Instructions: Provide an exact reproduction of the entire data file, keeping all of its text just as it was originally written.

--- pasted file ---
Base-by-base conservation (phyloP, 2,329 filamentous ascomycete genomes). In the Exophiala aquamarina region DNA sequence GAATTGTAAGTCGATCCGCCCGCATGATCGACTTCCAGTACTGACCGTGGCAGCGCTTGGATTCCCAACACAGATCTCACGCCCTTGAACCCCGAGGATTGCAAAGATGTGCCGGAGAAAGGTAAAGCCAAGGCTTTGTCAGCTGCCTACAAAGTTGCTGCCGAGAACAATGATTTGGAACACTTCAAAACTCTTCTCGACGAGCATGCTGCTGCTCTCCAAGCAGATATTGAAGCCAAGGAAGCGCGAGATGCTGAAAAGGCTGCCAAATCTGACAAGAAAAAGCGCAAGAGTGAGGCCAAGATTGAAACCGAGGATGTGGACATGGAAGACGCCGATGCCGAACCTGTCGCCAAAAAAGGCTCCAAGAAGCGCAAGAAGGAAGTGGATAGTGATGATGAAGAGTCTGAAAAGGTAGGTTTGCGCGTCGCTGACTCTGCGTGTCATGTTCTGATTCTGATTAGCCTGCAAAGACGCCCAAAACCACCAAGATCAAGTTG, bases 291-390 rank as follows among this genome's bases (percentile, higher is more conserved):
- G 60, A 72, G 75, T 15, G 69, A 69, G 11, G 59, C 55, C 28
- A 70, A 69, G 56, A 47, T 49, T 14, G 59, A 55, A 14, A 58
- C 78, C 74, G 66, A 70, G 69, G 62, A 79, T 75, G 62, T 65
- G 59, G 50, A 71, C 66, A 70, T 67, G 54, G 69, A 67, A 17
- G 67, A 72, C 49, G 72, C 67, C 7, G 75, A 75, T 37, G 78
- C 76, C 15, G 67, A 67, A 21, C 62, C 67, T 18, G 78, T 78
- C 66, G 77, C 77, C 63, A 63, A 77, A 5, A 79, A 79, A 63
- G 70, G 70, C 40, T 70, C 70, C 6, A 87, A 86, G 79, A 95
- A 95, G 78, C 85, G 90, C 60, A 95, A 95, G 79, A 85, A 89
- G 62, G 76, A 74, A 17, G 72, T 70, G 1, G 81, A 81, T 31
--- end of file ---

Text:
Base-by-base conservation (phyloP, 2,329 filamentous ascomycete genomes). In the Exophiala aquamarina region DNA sequence GAATTGTAAGTCGATCCGCCCGCATGATCGACTTCCAGTACTGACCGTGGCAGCGCTTGGATTCCCAACACAGATCTCACGCCCTTGAACCCCGAGGATTGCAAAGATGTGCCGGAGAAAGGTAAAGCCAAGGCTTTGTCAGCTGCCTACAAAGTTGCTGCCGAGAACAATGATTTGGAACACTTCAAAACTCTTCTCGACGAGCATGCTGCTGCTCTCCAAGCAGATATTGAAGCCAAGGAAGCGCGAGATGCTGAAAAGGCTGCCAAATCTGACAAGAAAAAGCGCAAGAGTGAGGCCAAGATTGAAACCGAGGATGTGGACATGGAAGACGCCGATGCCGAACCTGTCGCCAAAAAAGGCTCCAAGAAGCGCAAGAAGGAAGTGGATAGTGATGATGAAGAGTCTGAAAAGGTAGGTTTGCGCGTCGCTGACTCTGCGTGTCATGTTCTGATTCTGATTAGCCTGCAAAGACGCCCAAAACCACCAAGATCAAGTTG, bases 291-390 rank as follows among this genome's bases (percentile, higher is more conserved):
- G 60, A 72, G 75, T 15, G 69, A 69, G 11, G 59, C 55, C 28
- A 70, A 69, G 56, A 47, T 49, T 14, G 59, A 55, A 14, A 58
- C 78, C 74, G 66, A 70, G 69, G 62, A 79, T 75, G 62, T 65
- G 59, G 50, A 71, C 66, A 70, T 67, G 54, G 69, A 67, A 17
- G 67, A 72, C 49, G 72, C 67, C 7, G 75, A 75, T 37, G 78
- C 76, C 15, G 67, A 67, A 21, C 62, C 67, T 18, G 78, T 78
- C 66, G 77, C 77, C 63, A 63, A 77, A 5, A 79, A 79, A 63
- G 70, G 70, C 40, T 70, C 70, C 6, A 87, A 86, G 79, A 95
- A 95, G 78, C 85, G 90, C 60, A 95, A 95, G 79, A 85, A 89
- G 62, G 76, A 74, A 17, G 72, T 70, G 1, G 81, A 81, T 31